Sometimes it's called "information security." Other times, it's called "Internet management," or a "hate-free Internet." Whatever the code-name for it, too many foreign governments, including Syria, Iran and China, restrict Internet as a tool for suppressing free speech, free assembly and a free press.
Though the United States has invested tens of millions of dollars in defending Internet freedom around the world in recent years -- including by equipping censored populations with technologies to evade digital repression -- we can and must do more to ensure Internet freedom remains a fundamental tenet of U.S. foreign policy.
With nearly one-third of mankind -- some two billion people -- now online, the Internet has clearly become the public square of the 21st century. It is where ideas are exchanged, viewpoints are debated, and commerce takes place, and in this modern, networked world, we must ensure the right to free expression is as protected online as they are offline.
There is deep bipartisan support in Congress for robust U.S. engagement to secure digital freedom around the world. In fact, the Senate Global Internet Freedom Caucus, led by Senators Mark Kirk (R-Ill.), Bob Casey (D-Pa.) and myself, and the House Global Internet Freedom Caucus, led by Representative Chris Smith (R-N.J.) are teaming up today with the Center for a New American Security for a discussion of U.S. policy to promote Internet freedom globally.
The Internet can be used as a tool of liberation, as we saw in revolutions that swept the Arab world last spring, or of repression, as we continue to witness in places such as Iran and China. Popular movements and entrenched governments both clearly see how the unique power of the Internet can spread democratic ideas and demands for human rights and basic freedoms.
These fundamental values, which should be granted to citizens around the world as enshrined in the Universal Declaration of Human Rights, are central to who we are as Americans.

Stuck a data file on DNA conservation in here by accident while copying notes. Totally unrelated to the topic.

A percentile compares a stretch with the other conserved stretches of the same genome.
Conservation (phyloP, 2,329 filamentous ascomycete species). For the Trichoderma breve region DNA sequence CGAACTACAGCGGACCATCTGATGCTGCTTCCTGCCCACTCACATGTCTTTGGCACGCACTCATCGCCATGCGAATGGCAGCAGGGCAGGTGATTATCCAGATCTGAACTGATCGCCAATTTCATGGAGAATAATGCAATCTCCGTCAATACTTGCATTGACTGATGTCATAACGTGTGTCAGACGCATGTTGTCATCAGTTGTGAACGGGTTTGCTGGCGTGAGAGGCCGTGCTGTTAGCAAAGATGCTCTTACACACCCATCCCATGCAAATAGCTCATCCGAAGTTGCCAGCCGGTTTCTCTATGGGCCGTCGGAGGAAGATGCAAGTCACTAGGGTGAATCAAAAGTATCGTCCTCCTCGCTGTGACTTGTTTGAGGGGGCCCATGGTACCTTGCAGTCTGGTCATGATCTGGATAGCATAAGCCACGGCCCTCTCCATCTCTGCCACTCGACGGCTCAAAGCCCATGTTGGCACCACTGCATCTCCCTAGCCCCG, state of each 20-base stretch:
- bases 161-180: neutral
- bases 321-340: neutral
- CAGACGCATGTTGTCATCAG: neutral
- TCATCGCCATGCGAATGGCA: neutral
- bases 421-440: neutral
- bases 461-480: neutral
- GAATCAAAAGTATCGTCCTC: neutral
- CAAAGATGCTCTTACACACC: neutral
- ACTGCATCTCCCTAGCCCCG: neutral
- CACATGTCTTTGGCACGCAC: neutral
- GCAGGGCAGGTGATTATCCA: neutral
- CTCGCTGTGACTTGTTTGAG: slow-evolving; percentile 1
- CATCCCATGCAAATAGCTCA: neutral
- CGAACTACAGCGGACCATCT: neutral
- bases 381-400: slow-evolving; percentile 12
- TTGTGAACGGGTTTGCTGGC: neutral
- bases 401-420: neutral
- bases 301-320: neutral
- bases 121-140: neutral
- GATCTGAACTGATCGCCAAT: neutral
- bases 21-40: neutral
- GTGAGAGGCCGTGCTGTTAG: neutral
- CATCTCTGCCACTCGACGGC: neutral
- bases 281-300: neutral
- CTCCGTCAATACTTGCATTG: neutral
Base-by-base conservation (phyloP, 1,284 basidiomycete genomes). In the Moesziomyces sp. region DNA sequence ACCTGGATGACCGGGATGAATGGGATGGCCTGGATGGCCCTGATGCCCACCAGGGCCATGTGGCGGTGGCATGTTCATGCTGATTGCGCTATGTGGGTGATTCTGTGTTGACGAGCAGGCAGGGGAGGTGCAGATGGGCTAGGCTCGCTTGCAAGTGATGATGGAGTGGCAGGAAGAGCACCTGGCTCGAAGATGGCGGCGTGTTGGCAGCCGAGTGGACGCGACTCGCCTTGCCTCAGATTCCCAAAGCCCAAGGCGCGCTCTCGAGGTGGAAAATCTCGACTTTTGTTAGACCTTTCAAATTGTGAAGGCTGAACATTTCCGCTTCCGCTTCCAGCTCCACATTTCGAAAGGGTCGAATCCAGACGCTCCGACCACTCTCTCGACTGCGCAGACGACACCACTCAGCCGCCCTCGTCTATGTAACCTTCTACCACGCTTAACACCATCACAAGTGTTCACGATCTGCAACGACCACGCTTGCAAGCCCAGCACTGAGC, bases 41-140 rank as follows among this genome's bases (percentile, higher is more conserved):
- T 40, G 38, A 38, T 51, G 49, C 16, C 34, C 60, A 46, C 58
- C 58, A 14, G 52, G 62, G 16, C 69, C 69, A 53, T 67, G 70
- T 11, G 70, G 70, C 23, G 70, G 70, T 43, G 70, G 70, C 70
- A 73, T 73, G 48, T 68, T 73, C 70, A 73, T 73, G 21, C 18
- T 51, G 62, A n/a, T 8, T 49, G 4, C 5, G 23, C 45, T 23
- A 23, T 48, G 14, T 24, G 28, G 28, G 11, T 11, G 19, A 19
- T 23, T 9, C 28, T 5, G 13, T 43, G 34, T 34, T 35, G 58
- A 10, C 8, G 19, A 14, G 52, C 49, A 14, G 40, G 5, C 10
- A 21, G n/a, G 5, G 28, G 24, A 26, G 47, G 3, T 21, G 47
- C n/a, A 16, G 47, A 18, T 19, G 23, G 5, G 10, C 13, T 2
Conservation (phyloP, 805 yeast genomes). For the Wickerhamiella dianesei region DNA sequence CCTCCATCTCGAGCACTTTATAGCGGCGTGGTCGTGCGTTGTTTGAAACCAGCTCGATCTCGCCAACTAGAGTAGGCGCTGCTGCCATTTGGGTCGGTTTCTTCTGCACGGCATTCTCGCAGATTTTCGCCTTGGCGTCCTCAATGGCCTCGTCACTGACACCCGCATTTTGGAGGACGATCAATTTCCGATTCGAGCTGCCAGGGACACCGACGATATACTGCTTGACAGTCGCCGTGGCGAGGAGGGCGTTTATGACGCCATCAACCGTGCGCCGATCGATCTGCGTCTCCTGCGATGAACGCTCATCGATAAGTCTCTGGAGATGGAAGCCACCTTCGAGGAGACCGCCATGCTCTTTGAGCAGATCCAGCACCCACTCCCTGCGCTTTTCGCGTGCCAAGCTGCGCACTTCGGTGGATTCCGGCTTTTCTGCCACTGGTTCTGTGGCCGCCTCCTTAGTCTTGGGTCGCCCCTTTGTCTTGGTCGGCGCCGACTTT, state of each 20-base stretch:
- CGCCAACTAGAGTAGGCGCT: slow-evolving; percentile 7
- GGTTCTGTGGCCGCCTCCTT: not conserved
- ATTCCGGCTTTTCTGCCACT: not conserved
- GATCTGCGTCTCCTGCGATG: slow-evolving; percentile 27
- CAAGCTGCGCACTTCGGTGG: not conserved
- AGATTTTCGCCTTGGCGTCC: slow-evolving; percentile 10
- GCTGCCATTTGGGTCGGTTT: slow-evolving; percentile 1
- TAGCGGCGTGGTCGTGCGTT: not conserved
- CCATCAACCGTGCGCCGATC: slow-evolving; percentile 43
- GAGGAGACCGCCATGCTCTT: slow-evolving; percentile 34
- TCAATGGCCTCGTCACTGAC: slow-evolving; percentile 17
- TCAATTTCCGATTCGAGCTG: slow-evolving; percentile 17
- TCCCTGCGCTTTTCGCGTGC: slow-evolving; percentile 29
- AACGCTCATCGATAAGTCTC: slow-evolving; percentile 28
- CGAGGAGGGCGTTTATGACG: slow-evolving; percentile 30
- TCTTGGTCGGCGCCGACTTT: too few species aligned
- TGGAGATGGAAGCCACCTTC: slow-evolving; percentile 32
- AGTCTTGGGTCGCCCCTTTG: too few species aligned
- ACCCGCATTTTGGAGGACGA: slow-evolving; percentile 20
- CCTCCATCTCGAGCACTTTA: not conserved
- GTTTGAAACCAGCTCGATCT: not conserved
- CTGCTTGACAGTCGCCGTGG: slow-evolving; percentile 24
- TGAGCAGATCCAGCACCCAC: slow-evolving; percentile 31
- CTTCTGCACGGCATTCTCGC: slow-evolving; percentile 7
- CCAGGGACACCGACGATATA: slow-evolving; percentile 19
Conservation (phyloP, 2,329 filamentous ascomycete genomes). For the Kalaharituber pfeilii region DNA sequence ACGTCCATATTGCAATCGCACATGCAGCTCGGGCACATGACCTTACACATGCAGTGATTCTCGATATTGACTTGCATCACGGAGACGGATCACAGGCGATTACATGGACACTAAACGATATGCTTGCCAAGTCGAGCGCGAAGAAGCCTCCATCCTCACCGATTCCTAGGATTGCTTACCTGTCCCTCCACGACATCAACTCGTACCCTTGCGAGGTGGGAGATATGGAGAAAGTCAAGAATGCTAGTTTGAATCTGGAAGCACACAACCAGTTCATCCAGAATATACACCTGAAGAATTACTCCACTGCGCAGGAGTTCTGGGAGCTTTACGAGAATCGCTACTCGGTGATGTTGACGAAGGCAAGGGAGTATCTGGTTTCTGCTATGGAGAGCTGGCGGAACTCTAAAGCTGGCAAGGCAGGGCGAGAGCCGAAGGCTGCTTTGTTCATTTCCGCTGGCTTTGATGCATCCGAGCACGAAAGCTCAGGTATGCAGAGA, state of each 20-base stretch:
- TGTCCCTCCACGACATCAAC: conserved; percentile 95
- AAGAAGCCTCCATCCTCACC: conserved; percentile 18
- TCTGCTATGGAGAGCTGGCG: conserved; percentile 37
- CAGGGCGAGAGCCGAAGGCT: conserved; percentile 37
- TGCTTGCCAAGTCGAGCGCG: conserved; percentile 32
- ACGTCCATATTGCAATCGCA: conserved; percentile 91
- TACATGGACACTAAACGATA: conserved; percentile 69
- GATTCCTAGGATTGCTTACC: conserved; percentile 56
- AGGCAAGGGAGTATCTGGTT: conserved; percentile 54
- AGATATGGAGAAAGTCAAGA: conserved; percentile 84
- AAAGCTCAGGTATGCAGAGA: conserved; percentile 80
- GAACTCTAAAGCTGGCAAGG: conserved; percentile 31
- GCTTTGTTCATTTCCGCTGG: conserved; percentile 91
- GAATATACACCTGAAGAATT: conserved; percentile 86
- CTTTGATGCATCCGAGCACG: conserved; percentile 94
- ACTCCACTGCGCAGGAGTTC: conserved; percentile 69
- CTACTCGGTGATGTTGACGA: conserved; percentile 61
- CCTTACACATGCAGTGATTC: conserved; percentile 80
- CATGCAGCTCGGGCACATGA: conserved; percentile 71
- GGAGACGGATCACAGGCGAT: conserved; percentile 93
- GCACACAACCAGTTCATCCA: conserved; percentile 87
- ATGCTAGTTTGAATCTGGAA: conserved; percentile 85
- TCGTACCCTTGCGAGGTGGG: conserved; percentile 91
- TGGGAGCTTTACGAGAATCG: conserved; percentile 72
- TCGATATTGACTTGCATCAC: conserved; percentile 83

We must continue to pursue an American foreign policy that protects the "right to connect" as a U.S. foreign policy priority. The Senate Global Internet Freedom Caucus advocates for the promotion of policies that promotes rights of all people to use the Internet and other forms of technology to exercise basic freedoms globally. In order to achieve this goal, we must engage with governments, individuals, and the private sector to preserve the Internet as an open platform for commerce and communication.
Led by Secretary of State Hillary Clinton, this administration has recognized the "right to connect" as a fundamental human right, and the American people have already made a significant investment of more than $70 million since 2008 in protecting and promoting Internet freedom globally. This funding has supported a number of projects, including the development of censorship-circumvention technology, cyber self-defense training, and equipping people to evade repression.
Despite remarkable innovations in technology, there is more work to be done, as restrictions to Internet access and online censorship, manipulation, and monitoring continue to rise around the world. U.S. global leadership is critical if we are to make progress in this area, and we cannot be hampered by the false perception that global Internet freedom is at odds with domestic cyber security measures and the protection of intellectual property. In fact, these policies can and should complement each other. We can implement vigorous standards to protect intellectual property and network security while still wholeheartedly supporting Internet freedom globally.
Internet freedom -- the freedom to exchange thought, opinion, expression, and association to meet political, social, education, or religious objectives -- should not be restricted for law-abiding citizens in the United States or anywhere in the world. Advancing this right in repressive regimes across the globe must be a fundamental tenet of our foreign policy in the 21st century. As with all great moral challenges we face as an international community, continued American leadership and engagement is essential if we are to succeed.
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